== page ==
17. There is no docket entry for January 18, 2002, but on February 5, 2002 the case is continued "per chambers" to March 8, 2002.
  18. Petitioner files a petition for writ of habeas corpus in the Page 8 Superior Court on February 6, 2002. The petition is denied on March 6, 2002 by the Superior Court without review of the merits. According to the order denying the petition, the Supreme Court has original jurisdiction to issue a writ on the lower court where no appeal is pending.

 

19. On March 8, 2002, Mr. Dolfman is allowed to withdraw. Eugene P. Tinari, Esq. makes an appearance on behalf of petitioner. The petitioner is not brought down again and sentencing is deferred until April 12, 2002.
20. Mr. Tinari is permitted to withdraw his appearance on March 14, 2002 and Mr. Dolfman, having withdrawn once already, is reinstated.
21. On April 9, 2002, petitioner files an Application for Extraordinary Relief in the Supreme Court of Pennsylvania. The Application is denied, without opinion, by the Supreme Court on July 22, 2002.
22. On April 12, 2002, the Honorable Rose Marie DeFino, sitting in place of Judge Divito, denies petitioner's post-trial motions and sentences the petitioner. On April 16, 2002, petitioner files a motion for reconsideration of sentence and post-sentence motions. A June 7, 2002 hearing date is set to consider the motion for reconsideration.
  23. Petitioner is not brought down to the courthouse on June 7, 2002 and July 23, 2002 necessitating a continuance on each Page 9 occasion.

 

24. On July 31, 2002, petitioner files the instant habeas corpus petition. Petitioner asserts, as grounds for habeas relief, violations of his constitutional rights to a speedy trial, due process, and prohibition against double jeopardy. Petitioner also asserts insufficiency of evidence, prosecutorial misconduct and abuse of discretion and judicial error.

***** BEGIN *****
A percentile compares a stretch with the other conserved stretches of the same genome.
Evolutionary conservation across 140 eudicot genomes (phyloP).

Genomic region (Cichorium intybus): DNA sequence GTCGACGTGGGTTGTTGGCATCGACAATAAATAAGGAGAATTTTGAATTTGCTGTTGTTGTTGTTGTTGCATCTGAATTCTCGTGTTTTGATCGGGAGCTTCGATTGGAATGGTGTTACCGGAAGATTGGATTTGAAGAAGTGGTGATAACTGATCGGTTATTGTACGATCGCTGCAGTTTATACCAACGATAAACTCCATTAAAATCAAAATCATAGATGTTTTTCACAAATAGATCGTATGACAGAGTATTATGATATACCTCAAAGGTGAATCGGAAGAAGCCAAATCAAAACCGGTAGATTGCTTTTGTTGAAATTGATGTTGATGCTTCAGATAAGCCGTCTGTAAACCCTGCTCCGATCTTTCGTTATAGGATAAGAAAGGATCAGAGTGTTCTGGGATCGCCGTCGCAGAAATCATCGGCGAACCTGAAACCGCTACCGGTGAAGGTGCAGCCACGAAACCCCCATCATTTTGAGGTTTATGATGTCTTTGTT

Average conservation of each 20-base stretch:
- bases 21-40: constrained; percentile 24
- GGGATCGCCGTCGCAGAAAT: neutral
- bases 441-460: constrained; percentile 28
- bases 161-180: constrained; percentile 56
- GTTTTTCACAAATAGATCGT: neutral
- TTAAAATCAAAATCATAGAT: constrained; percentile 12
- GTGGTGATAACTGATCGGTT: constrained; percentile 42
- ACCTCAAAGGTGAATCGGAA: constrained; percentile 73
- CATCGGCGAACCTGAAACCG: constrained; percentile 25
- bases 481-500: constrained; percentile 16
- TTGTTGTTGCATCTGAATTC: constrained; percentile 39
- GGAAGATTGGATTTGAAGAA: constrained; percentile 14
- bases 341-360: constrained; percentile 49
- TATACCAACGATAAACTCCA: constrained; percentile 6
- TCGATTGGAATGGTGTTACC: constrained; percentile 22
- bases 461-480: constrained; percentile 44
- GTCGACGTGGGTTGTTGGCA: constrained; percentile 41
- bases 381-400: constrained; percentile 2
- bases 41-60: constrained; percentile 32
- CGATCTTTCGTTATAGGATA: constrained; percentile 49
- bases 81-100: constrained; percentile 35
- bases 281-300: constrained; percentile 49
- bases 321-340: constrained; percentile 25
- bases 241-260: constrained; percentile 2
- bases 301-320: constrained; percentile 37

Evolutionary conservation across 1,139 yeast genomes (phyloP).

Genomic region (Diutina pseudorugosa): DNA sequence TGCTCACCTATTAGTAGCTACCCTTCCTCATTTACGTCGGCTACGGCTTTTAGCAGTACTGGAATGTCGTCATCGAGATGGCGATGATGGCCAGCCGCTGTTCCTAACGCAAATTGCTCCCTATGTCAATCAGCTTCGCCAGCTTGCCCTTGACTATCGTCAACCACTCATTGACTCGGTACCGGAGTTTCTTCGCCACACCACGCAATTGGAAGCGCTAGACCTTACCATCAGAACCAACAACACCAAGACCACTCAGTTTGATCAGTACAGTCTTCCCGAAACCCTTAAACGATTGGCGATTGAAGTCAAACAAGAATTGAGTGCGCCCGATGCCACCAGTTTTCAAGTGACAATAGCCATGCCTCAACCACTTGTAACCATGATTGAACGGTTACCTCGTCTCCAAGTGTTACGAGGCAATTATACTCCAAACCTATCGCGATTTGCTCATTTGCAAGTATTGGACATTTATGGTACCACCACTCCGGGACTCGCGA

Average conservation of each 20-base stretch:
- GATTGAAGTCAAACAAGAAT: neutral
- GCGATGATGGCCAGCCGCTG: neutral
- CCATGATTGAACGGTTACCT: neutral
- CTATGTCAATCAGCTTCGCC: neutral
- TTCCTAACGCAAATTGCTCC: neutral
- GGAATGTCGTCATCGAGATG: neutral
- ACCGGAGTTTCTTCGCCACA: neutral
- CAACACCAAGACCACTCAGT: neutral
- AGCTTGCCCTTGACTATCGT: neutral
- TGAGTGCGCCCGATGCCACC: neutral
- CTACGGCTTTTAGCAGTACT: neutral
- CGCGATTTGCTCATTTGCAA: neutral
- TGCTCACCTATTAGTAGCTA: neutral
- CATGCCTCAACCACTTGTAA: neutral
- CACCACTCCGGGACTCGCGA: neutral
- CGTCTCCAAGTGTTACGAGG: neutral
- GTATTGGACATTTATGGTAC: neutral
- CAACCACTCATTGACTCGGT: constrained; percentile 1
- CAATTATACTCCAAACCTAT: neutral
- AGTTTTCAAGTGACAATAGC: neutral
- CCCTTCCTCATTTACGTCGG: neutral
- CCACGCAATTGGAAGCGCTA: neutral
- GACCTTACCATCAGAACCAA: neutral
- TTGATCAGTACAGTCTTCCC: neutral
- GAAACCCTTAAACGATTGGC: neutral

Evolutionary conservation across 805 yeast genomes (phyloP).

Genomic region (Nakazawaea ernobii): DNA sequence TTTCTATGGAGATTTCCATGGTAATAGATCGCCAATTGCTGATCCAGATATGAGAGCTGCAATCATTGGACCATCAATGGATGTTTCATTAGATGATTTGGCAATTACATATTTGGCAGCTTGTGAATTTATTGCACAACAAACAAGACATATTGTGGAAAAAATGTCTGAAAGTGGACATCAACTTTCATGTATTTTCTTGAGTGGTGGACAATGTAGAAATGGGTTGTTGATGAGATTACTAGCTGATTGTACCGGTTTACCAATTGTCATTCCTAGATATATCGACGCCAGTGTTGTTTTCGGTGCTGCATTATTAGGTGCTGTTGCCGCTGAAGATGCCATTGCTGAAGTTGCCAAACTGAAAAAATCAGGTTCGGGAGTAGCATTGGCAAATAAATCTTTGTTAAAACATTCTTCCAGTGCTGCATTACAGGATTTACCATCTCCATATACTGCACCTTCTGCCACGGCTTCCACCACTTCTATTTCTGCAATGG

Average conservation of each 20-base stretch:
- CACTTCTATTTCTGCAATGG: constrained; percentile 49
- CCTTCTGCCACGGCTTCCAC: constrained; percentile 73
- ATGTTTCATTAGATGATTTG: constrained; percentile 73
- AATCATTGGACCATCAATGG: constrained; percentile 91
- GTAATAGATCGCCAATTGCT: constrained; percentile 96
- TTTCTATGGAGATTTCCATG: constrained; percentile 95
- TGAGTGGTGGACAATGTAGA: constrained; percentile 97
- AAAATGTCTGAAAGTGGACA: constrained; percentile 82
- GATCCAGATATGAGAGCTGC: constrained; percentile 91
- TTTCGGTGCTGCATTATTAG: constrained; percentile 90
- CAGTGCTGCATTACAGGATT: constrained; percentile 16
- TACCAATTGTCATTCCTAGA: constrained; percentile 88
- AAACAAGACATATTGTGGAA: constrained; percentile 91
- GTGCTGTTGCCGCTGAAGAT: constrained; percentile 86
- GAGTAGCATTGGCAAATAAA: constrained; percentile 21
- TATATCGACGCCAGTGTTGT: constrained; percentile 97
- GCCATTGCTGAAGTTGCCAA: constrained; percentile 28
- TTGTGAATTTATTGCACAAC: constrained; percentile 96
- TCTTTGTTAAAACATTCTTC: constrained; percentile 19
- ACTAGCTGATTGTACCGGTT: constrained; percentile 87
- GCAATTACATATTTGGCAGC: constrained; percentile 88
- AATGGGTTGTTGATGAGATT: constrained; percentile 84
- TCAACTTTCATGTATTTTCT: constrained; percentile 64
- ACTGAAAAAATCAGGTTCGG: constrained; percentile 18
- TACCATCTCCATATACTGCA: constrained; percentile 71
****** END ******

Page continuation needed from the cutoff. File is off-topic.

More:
25. This court refers the case to a magistrate judge on August 12, 2002.
26. On September 25, 2002 and October 28, 2002, petitioner is not brought down to the courthouse for hearings on his post-trial motions and the case is continued on each of these occasions.
27. On December 19, 2002, Mr. Dolfman is once again permitted to withdraw and a third attorney, William Cannon, Esq., enters an appearance on behalf of petitioner. Petitioner is not brought down this day due to "joint state/federal custody issues."
  28. Petitioner, under the name of Mark Green, files a second habeas corpus petition, no. 03-95, on January 8, 2003. The case is assigned to the Honorable Jay C. Waldman, who dismisses the petition on January 30, 2003 without prejudice. Page 10

 

29. On January 23, 2003, a continuance is granted because Mr. Cannon is on trial elsewhere.
30. On February 12, 2003, petitioner's motion for reconsideration is denied by operation of law pursuant to Pa. R. Crim. P. Rule 720. A notice of appeal is timely filed on March 12, 2003. Twenty-nine months have elapsed since petitioner's conviction.
31. Another habeas petition under the name of Mark Brown is filed by petitioner on March 25, 2003 and docketed as no. 03-1741. The Honorable Edmund V. Ludwig denies the petition with prejudice as successive to the instant petition.
32. Judge Divito issues an order pursuant to Pa. R. App. P. Rule 1925(b) on May 22, 2003 requiring petitioner to file a concise, self-contained and intelligible statement of the appeal.
33. Petitioner files a Rule 1925(b) statement on June 4, 2003.
34. The magistrate judge handling the instant habeas petition, after granting the Commonwealth numerous extensions to file a response, issues a report and recommendation on August 19, 2003 recommending that the petition be denied for failure to exhaust state remedies.
  35. On October 27, 2003, petitioner writes Judge Divito requesting that an opinion be filed so that the appellate process may go forward. Page 11

 

36. Judge Divito responds to petitioner's letter on November 4, 2003 and indicates that because he was not the sentencing judge, he is not responsible for the final disposition of the case. Also on this date, this Court orders the appointment of counsel to represent petitioner in the instant habeas corpus proceeding.